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Saturday, January 16, 2021

Why Facts Are Not Enough: Understanding and Managing the Motivated Rejection of Science

Hornsey MJ. 
Current Directions in Psychological Science


Efforts to change the attitudes of creationists, antivaccination advocates, and climate skeptics by simply providing evidence have had limited success. Motivated reasoning helps make sense of this communication challenge: If people are motivated to hold a scientifically unorthodox belief, they selectively interpret evidence to reinforce their preferred position. In the current article, I summarize research on six psychological roots from which science-skeptical attitudes grow: (a) ideologies, (b) vested interests, (c) conspiracist worldviews, (d) fears and phobias, (e) personal-identity expression, and (f) social-identity needs. The case is made that effective science communication relies on understanding and attending to these underlying motivations.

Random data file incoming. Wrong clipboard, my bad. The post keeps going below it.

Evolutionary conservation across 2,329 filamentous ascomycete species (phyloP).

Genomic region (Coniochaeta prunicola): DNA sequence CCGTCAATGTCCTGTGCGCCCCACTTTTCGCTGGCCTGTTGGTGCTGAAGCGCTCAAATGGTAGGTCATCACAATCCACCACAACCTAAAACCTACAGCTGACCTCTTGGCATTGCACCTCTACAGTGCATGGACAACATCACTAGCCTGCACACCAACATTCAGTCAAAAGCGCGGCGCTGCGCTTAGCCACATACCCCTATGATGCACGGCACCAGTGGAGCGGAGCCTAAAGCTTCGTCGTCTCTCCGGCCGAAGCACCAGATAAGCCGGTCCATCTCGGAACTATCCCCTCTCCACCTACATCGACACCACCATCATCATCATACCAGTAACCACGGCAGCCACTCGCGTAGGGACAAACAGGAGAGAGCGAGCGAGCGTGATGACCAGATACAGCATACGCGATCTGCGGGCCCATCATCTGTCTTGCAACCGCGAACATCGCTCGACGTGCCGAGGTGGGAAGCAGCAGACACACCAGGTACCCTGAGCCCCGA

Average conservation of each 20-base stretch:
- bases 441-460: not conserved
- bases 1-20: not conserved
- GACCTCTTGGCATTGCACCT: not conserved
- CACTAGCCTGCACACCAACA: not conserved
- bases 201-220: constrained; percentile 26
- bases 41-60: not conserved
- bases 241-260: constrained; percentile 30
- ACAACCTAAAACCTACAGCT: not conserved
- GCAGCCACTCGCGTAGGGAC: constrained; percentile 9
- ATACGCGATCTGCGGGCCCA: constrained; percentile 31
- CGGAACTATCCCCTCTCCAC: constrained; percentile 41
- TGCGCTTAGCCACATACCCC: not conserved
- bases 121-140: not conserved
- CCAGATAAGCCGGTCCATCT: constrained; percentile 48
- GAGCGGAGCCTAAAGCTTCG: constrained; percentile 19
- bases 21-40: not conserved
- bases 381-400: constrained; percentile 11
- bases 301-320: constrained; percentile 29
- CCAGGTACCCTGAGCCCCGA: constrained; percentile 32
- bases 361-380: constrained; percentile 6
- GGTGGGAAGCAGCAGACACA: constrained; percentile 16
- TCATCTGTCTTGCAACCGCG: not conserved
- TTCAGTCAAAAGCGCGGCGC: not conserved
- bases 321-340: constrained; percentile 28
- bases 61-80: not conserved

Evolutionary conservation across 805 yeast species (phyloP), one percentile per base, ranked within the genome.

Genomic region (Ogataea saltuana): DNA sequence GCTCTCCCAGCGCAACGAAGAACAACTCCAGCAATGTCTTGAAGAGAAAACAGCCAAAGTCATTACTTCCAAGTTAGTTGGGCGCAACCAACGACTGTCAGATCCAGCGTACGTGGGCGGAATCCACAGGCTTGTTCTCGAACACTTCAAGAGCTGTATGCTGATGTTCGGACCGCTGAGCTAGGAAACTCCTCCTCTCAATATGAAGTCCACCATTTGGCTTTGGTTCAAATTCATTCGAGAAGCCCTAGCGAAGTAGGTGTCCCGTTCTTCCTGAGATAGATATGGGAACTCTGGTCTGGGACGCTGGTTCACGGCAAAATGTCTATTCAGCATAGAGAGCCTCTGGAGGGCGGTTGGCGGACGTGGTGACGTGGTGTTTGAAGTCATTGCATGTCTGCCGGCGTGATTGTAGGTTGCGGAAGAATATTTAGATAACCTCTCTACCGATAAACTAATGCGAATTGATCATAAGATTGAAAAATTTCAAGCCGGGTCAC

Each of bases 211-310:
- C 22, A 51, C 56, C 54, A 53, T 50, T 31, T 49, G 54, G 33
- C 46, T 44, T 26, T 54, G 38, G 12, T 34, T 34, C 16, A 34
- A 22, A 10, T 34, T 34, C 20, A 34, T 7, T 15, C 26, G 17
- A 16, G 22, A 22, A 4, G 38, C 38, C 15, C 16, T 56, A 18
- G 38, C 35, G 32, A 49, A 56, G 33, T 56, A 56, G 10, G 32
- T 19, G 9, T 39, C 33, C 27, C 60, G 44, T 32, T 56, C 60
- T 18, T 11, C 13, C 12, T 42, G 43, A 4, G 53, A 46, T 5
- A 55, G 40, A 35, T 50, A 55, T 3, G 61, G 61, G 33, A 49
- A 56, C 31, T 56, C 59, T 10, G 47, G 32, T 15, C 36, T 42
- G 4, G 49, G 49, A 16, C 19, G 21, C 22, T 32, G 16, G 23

This article outlines six reasons people are motivated to hold views that are inconsistent with scientific consensus. This perspective helps explain why education and explication of data sometimes has a limited impact on science skeptics, but I am not arguing that education and facts are pointless. Quite the opposite: The provision of clear, objective information is the first and best line of defense against misinformation, mythmaking, and ignorance. However, for polarizing scientific issues—for example, climate change, vaccination, evolution, and in-vitro meat—it is clear that facts alone will not do the job. Successful communication around these issues will require sensitive understandings of the psychological motivations people have for rejecting science and the flexibility to devise communication frames that align with or circumvent these motivations.